Domestic Policy, General, Nationalist Theory, Politics

The Crisis of the American Spirit – The Death of Community Spirit

By 1950, America was astride the world in political and economic influence and unified at home behind a strong federal government that led the fight against fascism and communism. The political culture arising from World War II and the beginning of the Cold War rested on a pride in American values and a willingness to sacrifice for the country in the form of the military draft and the continuation of high wartime tax rates. This commitment to a nationalist pride and a strong federal government in the tradition of Theodore Roosevelt continued past his cousin Franklin’s presidency and into the Eisenhower administration.

However, there was a dark side to this collective unity. This was the era of the organization man, who subjugated his own dreams to the goals of a faceless corporate machine. Meanwhile, a people whose presence in America predated many more recent immigrants by centuries were still mired in legal and economic second-class citizenship. The Supreme Court’s decision in Brown v. Board of Education marked the beginning of a long struggle to end this discrimination. Legal segregation would not end until the end of the 1960s. Economic integration proved to be much more difficult and practically required a collective societal commitment to rival that of World War II.  However, at a time when a national call to a moral equivalent of war necessary, an unrelated movement arose that sapped our ability to achieve such unity.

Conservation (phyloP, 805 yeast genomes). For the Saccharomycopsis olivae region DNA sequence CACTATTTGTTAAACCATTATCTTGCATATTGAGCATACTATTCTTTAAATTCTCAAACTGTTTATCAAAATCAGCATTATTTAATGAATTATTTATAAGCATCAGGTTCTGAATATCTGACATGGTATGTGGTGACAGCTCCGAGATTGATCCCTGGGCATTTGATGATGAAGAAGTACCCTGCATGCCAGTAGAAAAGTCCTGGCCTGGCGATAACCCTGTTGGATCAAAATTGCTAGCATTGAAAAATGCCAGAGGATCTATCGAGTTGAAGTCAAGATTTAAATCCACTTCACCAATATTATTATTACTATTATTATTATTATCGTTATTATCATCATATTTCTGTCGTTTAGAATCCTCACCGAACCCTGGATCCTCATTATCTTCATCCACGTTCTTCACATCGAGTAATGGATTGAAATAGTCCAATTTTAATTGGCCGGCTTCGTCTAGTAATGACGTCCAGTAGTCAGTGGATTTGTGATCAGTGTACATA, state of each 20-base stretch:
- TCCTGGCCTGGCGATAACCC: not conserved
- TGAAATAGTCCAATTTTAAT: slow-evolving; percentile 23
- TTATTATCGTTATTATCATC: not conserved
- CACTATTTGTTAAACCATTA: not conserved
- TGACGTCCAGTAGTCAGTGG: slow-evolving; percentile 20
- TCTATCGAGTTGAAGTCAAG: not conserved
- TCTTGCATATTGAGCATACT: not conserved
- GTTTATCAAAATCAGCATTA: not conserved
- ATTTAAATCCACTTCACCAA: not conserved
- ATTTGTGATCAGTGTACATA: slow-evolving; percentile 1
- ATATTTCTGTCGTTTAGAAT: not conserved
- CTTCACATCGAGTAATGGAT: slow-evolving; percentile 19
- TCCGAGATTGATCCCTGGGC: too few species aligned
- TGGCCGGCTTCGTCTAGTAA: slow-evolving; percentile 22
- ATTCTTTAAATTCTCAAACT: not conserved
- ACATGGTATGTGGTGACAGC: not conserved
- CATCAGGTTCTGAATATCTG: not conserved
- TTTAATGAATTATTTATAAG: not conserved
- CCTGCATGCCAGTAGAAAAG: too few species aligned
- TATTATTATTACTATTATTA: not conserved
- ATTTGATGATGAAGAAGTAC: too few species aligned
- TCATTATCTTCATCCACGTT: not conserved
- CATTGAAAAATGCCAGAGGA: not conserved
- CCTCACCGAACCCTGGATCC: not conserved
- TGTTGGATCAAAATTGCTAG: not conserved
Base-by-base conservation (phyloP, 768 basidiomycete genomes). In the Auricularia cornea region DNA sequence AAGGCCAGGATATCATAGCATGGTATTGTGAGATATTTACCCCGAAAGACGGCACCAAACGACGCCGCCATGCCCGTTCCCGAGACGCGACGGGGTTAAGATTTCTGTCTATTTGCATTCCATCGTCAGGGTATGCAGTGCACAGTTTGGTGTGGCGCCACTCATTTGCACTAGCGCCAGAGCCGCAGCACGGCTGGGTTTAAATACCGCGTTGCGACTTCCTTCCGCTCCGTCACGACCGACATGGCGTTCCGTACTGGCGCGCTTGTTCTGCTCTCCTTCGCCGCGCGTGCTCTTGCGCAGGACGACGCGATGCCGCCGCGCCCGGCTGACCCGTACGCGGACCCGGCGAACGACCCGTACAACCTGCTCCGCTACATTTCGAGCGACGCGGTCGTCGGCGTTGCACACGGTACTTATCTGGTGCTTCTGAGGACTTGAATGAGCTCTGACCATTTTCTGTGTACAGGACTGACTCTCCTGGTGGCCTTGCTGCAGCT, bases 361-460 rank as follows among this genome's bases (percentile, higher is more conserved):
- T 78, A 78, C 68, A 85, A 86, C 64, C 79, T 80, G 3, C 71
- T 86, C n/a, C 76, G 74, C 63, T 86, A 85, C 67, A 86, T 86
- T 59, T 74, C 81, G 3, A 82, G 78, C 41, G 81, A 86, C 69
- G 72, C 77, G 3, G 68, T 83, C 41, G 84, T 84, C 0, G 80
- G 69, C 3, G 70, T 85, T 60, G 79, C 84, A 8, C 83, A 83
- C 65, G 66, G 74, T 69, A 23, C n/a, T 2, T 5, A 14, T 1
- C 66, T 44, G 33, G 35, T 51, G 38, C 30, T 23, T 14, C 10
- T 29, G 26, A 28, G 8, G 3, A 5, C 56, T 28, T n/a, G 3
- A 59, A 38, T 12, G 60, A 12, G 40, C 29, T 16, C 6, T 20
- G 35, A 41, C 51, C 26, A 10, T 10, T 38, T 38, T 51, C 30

Ayn Rand and the Rise of Objectivism

In 1957, a Russian emigre to the United States named Ayn Rand published the book “Atlas Shrugged”, which tells the story of a brilliant engineer forced to give up his labor and genius for society and the state. In the chapter “This is John Galt”, Rand set forth the premises of her philosophy of Objectivism, which posited a radical form of libertarian individualism. To Rand, man’s highest responsibility was to think for himself and the achievement his own happiness was his highest moral purpose.  He owed no moral obligation to others or to society. and existed for his own sake. The only purpose of government was to protect these rights from infringement by physical force, the worst form of which was governmental force and regulation. In the Objectivist world, the thinker, inventor and industrialist was the highest form of being. Those who were less intelligent or simply performed labor for others were considered inferior.  With barely veiled contempt, Rand said,” The man at the bottom who, left to himself, would starve in his hopeless ineptitude, contributes nothing to those above him, but receives the bonus of all their brains”.  

Objectivism stood in sharp contrast to the sense of national sacrifice and unity necessary to achieve the victory of World War II.  It heralded the rise of the celebrity athlete and CEO, whose right to market power and exorbitant compensation would now be considered almost sacred. Moreover, it supported the idea that big business and monopolies were a positive good no matter what the secondary effects on family life or socioeconomic stability were. There was no question that the deadening sameness and self-satisfaction of post-war America needed to be challenged, but not by the rejection of any obligation to the broader society.